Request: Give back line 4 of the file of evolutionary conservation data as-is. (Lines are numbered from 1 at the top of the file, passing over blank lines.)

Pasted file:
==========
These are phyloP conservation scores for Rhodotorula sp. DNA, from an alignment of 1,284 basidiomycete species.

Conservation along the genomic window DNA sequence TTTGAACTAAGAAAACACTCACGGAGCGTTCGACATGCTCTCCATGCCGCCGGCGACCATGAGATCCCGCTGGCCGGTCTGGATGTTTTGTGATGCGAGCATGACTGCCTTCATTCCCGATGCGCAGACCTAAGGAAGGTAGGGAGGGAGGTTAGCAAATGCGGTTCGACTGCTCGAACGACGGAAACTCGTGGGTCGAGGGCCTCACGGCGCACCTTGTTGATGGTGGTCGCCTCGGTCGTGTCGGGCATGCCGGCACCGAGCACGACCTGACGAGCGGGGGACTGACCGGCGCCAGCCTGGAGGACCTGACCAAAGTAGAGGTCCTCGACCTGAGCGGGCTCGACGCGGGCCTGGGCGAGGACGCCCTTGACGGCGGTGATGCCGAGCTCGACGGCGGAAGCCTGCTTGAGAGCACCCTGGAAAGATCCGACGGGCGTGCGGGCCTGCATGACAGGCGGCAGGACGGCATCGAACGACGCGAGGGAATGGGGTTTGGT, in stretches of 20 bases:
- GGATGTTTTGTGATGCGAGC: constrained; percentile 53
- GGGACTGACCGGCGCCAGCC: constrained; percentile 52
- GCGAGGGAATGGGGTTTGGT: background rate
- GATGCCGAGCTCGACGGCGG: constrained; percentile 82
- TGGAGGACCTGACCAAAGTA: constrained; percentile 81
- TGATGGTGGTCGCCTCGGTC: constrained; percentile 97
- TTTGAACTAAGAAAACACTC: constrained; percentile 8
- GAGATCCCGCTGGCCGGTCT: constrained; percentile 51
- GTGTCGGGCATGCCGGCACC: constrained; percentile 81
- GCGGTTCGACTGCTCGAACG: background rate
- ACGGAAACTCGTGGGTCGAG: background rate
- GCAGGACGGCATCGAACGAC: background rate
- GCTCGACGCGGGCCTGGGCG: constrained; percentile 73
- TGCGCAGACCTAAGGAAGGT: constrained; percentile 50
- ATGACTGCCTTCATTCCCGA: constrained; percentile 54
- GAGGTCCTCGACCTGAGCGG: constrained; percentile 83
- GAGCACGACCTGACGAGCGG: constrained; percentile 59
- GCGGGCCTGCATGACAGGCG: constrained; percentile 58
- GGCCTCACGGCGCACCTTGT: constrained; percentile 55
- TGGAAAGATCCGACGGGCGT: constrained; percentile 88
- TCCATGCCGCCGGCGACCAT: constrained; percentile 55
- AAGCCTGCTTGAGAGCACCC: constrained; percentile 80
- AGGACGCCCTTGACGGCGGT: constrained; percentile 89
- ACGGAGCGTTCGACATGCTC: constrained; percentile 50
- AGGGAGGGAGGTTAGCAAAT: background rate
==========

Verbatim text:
- GGGACTGACCGGCGCCAGCC: constrained; percentile 52